1/2 ton = 1102.311 lbs.

Richard Martin
06-27-2007, 07:20 AM
Just for the record, I have been towing with this truck for almost 3 years. No major problems yet. Be sure to use good common sense when stopping.

That is clearly too much weight for the truck even with the full weight of the Z on top of and behind the trailer tires. In a serious panick situation you will be out of control.

KTO Enterprises
06-27-2007, 09:34 AM
I work for an insurance company and this is how we classify Chevy trucks:

S10, 1500 = 1/2 ton
2500 = 3/4 ton
3500 = 1 ton

Other than that it's relatively easy to figure out for yourself. The S10's maximum payload (weight in the bed and cab) is 1185 lbs (http://www.edmunds.com/used/2000/chevrolet/s10/8891/specs.html).

1/2 ton = 1102.311 lbs.

OK compare that 1102 with the payload capacity of a silverado of almost 1600.

Also look at the towing capacity.
Im not saying it wouldnt pull it. Im saying it wouldnt do it long. Especially if you got yourself into a pickle and had to maneuver quickly.

Another thing for whoever said bigger brakes doesnt mean stopping faster.
wrong, try again. Why do you thing corvette jams as big a rotor and calipers as they can in their cars. And its definately not because of wear.

AAR Lawn Services
06-27-2007, 10:42 AM
OK compare that 1102 with the payload capacity of a silverado of almost 1600.

Also look at the towing capacity.
Im not saying it wouldnt pull it. Im saying it wouldnt do it long. Especially if you got yourself into a pickle and had to maneuver quickly.

Another thing for whoever said bigger brakes doesnt mean stopping faster.
wrong, try again. Why do you thing corvette jams as big a rotor and calipers as they can in their cars. And its definately not because of wear.

I would hope the 1500 would have an extra payload of 500lbs considering it's cab can carry 3 more people than the S10 easily. That means that the effective weight you could put in the bed itself is close to the same. Another interesting thing is that back when the S10 was produced the light duty 1500 only had a max towing capacity of 900 lbs more. S10 has a max towing capacity of up to 6400lbs in my model year (2000) and the 1500 light duty was up to 7300lbs. The HD's and 2500/3500's are a different story of course. Those things are beasts and I'd love to have one.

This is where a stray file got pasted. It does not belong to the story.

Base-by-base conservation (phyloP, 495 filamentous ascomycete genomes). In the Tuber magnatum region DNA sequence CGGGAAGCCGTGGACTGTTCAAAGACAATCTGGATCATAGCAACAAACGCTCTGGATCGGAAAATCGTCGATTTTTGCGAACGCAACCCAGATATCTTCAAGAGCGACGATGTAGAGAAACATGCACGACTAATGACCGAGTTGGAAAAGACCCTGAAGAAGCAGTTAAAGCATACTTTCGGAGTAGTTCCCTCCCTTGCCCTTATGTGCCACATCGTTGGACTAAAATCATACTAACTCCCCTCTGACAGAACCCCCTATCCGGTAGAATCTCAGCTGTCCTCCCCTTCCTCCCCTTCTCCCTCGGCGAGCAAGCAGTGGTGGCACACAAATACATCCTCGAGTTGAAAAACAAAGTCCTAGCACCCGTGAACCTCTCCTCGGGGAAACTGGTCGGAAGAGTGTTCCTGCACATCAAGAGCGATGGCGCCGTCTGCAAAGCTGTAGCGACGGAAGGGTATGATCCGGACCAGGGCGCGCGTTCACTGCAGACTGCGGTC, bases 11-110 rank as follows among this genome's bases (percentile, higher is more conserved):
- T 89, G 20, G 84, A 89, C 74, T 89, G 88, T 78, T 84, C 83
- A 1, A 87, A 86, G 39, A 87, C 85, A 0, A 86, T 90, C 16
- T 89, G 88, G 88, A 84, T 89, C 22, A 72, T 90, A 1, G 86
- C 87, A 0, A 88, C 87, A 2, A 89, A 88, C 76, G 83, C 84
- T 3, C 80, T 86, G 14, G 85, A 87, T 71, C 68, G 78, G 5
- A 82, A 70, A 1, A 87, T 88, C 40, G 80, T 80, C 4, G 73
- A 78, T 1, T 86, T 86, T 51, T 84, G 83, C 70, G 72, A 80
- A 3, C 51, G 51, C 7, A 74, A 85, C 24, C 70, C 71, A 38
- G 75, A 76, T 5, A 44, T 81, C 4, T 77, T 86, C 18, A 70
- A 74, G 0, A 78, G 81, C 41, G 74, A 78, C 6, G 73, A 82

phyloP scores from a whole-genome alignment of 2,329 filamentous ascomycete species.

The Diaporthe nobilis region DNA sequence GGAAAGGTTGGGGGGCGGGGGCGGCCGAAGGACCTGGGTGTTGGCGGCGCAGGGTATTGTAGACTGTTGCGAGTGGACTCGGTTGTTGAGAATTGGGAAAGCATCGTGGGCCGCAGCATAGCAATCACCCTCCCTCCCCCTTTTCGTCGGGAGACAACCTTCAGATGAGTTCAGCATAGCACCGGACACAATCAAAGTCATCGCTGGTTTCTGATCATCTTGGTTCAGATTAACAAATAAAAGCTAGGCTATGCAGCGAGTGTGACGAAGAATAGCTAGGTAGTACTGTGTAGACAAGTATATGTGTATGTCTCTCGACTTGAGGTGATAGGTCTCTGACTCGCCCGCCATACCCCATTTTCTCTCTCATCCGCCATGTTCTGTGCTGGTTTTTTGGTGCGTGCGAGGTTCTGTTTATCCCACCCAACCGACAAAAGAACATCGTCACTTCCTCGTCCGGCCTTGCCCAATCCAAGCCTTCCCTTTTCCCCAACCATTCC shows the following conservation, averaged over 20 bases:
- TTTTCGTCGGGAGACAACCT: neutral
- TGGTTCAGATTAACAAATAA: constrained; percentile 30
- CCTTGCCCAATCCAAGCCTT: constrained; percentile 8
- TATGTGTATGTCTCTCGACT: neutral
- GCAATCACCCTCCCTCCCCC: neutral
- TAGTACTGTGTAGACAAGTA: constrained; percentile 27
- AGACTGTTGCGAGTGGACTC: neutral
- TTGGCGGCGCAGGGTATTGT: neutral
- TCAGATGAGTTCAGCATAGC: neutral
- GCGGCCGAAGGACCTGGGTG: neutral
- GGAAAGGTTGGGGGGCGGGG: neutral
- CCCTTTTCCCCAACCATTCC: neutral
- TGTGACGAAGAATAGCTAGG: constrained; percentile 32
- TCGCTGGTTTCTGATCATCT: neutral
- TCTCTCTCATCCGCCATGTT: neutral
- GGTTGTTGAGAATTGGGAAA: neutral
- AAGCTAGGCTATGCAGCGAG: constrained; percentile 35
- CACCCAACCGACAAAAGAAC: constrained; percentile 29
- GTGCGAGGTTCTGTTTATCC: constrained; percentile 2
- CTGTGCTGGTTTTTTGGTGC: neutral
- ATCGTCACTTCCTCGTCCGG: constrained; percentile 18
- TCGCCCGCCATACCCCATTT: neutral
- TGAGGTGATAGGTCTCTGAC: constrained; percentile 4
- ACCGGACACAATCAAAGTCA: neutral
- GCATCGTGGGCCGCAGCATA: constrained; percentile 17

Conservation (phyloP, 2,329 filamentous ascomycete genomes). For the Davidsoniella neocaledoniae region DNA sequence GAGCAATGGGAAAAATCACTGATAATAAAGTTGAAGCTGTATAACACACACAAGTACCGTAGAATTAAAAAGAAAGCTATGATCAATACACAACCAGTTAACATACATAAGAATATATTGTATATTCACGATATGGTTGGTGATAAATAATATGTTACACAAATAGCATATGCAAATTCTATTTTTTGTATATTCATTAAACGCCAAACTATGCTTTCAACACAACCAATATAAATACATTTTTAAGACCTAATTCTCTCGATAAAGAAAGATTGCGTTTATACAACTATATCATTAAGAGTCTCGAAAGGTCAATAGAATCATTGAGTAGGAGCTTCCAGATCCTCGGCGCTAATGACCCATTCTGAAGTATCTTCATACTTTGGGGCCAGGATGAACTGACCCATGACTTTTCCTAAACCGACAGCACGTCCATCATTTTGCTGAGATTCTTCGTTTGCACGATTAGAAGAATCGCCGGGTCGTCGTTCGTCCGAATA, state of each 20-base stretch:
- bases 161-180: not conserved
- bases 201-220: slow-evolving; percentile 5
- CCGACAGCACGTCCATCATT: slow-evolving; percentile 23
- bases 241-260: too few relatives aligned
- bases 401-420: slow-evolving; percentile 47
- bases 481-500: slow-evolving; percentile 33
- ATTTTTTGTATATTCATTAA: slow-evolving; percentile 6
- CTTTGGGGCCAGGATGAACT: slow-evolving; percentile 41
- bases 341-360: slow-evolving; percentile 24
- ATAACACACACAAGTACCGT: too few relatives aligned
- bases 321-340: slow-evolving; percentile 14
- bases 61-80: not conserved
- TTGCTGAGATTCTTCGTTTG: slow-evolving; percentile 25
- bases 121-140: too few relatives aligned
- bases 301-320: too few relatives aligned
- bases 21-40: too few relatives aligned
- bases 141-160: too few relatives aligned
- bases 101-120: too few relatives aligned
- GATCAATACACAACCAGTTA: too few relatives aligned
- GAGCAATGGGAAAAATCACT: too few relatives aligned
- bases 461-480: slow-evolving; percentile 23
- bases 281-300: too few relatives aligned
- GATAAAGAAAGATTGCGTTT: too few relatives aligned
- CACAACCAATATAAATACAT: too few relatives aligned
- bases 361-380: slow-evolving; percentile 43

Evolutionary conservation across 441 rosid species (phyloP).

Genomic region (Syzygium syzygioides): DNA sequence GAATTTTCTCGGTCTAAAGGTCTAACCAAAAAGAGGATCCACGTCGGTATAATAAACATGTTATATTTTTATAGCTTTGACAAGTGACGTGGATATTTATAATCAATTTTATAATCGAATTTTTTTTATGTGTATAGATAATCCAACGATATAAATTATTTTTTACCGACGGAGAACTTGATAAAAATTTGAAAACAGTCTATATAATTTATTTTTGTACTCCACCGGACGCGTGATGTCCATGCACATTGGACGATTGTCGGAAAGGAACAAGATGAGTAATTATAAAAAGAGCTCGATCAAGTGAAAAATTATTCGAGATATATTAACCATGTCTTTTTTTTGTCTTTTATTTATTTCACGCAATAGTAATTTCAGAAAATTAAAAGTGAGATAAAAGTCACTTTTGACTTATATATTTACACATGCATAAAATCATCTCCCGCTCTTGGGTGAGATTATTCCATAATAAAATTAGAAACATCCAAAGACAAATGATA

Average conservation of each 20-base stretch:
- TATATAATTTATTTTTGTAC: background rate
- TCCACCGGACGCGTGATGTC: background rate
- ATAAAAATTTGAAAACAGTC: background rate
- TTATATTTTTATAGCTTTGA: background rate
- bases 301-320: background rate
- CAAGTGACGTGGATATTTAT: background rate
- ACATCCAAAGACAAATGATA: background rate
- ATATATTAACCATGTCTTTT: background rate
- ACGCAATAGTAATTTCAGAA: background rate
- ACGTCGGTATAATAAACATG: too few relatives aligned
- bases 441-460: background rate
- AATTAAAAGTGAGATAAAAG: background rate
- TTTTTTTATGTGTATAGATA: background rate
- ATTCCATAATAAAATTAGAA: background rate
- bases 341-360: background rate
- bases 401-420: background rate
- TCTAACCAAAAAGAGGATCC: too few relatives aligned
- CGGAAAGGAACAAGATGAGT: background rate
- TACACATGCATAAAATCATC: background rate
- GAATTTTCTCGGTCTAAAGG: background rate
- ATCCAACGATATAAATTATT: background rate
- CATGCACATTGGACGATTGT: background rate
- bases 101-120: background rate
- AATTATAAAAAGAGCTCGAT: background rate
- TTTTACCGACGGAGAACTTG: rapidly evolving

Bigger rotors don't make a car stop faster. Corvette uses the biggest rotors possible because they dissipitate heat faster which means they can brake harder for long periods of time without experiencing brake fade. Being able to stop in a shorter distance has more to do with the brake pad and caliper design than the size of the rotor.

I know alot about cars (and trucks), engine theory, suspension theory, etc. as racing is a hobby of mine. I came here to learn about grass. :)

KTO Enterprises
06-27-2007, 11:12 AM
I agree that the s10 will tow a lot of weight. Especially the model with the 4.3 v6. Thats a stout motor. My only concern with towing something that large is that an s10 is narrower than the 1500. Tread with of a vehicle has a lot to do with handling characteristics.

I am guilty of over using a vehicle to tow, I used to haul my legends car around to various races across the south east with a 1979 Elcamino. That was lowered and filled with stereo to boot. Once I got out of high school I started moving up into real trucks.

I too am with you on automotive theory, etc. i have learned a lot from my father who has owned his own auto repair biz for 25 years.

I also left out calipers when I was talking about the Vettes. Its a combo thing. Cant have one without the other, but it is a lot more about pad and caliper selection.

Go to my public profile and check out the link to my site.

Richard Martin
06-27-2007, 01:26 PM
S10 has a max towing capacity of up to 6400lbs in my model year (2000) and the 1500 light duty was up to 7300lbs.

This requires a little clarification. Properly equiped S-10s have a higher tow rating, not all S-10s. The same goes for the half ton trucks. Things that can affect tow ratings are tranny (manual or auto), size of the truck (short or long bed), size of the cab, rear gear, cooling capacity and a few other things.

Additionally, the most important number is the Gross Combined Weight Rating. This number really tells what your tow capacity is. If your truck is rated to pull at 6400 GCWR and your truck weighs 3400 pounds empty then you can only pull a trailer that weighs 3000 pounds. You must also subtract any additional weight that you might add to the truck including passengers, anything put in the bed etc..

BTW, the 2000 S-10 was only rated to tow 6400 if equiped with the 4.3 V-6, 3.42 rear, 2 wd, auto tranny and the heavy duty tow package.

AAR Lawn Services
06-27-2007, 02:52 PM
This requires a little clarification. Properly equiped S-10s have a higher tow rating, not all S-10s. The same goes for the half ton trucks. Things that can affect tow ratings are tranny (manual or auto), size of the truck (short or long bed), size of the cab, rear gear, cooling capacity and a few other things.


That is correct, but its why I said "up to" 6400 and 7300 lbs. I was quoting the maximum towing capacity for the S10 and Light Duty 1500's.


BTW, the 2000 S-10 was only rated to tow 6400 if equiped with the 4.3 V-6, 3.42 rear, 2 wd, auto tranny and the heavy duty tow package.